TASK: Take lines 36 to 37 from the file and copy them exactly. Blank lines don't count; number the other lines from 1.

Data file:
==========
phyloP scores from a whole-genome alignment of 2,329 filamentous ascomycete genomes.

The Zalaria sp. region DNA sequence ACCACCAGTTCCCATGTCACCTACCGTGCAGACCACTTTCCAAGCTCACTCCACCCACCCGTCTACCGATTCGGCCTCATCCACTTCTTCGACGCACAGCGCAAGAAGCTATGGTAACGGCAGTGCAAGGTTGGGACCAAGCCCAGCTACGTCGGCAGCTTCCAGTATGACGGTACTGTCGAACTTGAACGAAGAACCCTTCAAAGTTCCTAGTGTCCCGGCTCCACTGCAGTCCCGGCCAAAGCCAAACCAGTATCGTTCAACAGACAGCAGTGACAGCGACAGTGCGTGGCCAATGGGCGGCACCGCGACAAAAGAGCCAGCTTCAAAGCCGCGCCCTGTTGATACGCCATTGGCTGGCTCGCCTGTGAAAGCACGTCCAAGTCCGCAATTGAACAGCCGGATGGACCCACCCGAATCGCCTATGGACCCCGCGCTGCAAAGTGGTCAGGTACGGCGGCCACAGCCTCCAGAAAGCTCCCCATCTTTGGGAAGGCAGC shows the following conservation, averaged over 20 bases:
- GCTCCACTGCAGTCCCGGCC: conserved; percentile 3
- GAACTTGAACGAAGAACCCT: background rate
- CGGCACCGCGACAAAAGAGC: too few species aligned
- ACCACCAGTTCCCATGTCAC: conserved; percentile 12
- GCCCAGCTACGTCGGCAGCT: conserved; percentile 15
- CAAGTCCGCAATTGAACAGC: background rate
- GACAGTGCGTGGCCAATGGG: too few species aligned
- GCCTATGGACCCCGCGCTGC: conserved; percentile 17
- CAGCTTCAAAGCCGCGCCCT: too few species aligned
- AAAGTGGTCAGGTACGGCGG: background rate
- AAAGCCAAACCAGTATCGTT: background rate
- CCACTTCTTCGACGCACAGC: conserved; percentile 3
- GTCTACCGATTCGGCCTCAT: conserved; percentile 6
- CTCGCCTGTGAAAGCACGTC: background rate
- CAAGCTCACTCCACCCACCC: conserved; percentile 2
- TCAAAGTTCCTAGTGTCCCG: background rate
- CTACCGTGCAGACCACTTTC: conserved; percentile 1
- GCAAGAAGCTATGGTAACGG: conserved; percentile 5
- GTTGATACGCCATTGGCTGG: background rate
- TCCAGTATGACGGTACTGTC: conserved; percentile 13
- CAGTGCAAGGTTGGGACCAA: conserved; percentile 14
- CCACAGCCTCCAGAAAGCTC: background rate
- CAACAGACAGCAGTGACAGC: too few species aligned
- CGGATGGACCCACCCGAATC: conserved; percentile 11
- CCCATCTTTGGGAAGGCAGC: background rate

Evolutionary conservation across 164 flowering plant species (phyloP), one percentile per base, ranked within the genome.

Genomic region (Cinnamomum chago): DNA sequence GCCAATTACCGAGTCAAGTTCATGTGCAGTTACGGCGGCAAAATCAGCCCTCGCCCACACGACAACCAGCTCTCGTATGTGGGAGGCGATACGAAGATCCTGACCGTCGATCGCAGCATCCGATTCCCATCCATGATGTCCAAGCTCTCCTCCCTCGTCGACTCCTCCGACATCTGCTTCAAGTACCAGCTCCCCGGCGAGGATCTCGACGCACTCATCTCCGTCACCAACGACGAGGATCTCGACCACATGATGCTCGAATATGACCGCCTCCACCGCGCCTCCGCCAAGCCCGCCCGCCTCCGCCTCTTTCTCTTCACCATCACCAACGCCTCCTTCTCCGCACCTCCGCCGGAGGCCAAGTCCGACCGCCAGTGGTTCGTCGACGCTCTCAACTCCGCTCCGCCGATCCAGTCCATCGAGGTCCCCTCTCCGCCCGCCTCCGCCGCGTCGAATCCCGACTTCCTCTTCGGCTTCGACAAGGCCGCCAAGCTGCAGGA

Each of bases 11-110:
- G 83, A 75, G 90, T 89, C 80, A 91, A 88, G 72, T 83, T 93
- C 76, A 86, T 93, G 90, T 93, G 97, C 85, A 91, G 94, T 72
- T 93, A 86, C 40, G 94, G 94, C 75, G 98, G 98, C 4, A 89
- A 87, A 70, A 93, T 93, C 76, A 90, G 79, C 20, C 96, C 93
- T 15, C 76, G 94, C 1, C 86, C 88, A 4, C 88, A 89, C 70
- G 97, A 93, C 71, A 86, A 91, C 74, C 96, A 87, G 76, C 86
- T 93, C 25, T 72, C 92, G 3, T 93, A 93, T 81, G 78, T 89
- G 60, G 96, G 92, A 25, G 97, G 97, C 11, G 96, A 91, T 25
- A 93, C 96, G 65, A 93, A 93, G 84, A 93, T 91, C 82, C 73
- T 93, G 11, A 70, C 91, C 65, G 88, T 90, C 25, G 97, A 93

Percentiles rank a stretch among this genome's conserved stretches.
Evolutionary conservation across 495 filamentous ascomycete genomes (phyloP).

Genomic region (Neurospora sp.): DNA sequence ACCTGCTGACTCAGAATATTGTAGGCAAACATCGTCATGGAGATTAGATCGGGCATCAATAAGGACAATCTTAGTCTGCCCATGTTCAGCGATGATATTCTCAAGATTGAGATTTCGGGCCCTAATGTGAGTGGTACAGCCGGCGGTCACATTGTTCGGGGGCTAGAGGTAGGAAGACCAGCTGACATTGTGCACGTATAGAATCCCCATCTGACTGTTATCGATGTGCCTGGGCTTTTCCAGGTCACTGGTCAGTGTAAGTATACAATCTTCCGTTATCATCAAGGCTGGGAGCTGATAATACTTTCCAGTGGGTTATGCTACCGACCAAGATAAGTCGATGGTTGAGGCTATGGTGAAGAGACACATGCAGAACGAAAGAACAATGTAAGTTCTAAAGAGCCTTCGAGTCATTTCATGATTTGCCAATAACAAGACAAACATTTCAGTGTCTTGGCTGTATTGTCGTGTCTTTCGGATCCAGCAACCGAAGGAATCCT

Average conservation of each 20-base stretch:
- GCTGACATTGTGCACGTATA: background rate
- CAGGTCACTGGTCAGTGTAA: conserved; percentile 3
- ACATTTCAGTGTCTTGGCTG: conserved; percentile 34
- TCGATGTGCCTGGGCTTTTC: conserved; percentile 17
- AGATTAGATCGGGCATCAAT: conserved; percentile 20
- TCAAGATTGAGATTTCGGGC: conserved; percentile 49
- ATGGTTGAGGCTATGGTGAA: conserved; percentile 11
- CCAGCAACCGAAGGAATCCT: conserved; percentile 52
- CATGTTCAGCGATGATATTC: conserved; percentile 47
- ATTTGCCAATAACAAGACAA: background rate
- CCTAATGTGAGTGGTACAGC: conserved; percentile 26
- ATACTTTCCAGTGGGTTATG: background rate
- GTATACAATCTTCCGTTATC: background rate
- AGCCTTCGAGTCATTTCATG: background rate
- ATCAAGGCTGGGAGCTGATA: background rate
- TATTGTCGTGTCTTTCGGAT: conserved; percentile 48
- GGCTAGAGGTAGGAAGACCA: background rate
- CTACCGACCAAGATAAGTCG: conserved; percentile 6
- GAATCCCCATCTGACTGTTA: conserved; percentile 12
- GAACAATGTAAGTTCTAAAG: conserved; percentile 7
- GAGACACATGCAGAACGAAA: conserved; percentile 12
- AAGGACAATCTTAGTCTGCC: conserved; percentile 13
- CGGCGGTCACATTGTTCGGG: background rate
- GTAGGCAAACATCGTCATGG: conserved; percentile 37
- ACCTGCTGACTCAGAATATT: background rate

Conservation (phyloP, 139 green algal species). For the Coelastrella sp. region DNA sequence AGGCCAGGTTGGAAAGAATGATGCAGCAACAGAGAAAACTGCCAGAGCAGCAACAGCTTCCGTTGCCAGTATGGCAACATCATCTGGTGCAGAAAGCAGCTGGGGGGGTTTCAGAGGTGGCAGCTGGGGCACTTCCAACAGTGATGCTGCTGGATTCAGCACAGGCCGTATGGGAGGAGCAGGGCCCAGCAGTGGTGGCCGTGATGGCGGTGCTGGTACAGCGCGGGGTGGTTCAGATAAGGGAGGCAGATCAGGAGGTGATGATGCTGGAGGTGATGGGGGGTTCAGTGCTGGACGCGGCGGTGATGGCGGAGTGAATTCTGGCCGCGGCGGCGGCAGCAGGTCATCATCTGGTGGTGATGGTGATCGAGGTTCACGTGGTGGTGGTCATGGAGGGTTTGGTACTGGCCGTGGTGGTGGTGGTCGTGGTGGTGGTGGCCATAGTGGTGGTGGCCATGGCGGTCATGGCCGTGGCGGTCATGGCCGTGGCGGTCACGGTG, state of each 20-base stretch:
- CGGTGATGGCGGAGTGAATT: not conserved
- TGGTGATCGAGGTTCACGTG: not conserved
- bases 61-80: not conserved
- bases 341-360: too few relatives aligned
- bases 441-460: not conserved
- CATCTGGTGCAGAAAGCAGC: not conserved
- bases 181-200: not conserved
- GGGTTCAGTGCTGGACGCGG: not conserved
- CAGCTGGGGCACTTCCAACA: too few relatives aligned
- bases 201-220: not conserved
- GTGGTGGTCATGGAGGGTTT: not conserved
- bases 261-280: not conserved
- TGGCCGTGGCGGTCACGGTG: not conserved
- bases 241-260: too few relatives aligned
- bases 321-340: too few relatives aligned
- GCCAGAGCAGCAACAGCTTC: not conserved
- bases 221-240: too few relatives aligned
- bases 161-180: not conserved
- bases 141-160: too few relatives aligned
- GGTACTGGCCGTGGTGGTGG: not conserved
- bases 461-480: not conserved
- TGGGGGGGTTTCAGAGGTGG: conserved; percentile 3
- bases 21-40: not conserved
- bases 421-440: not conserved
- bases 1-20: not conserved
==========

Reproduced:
- G 97, A 93, C 71, A 86, A 91, C 74, C 96, A 87, G 76, C 86
- T 93, C 25, T 72, C 92, G 3, T 93, A 93, T 81, G 78, T 89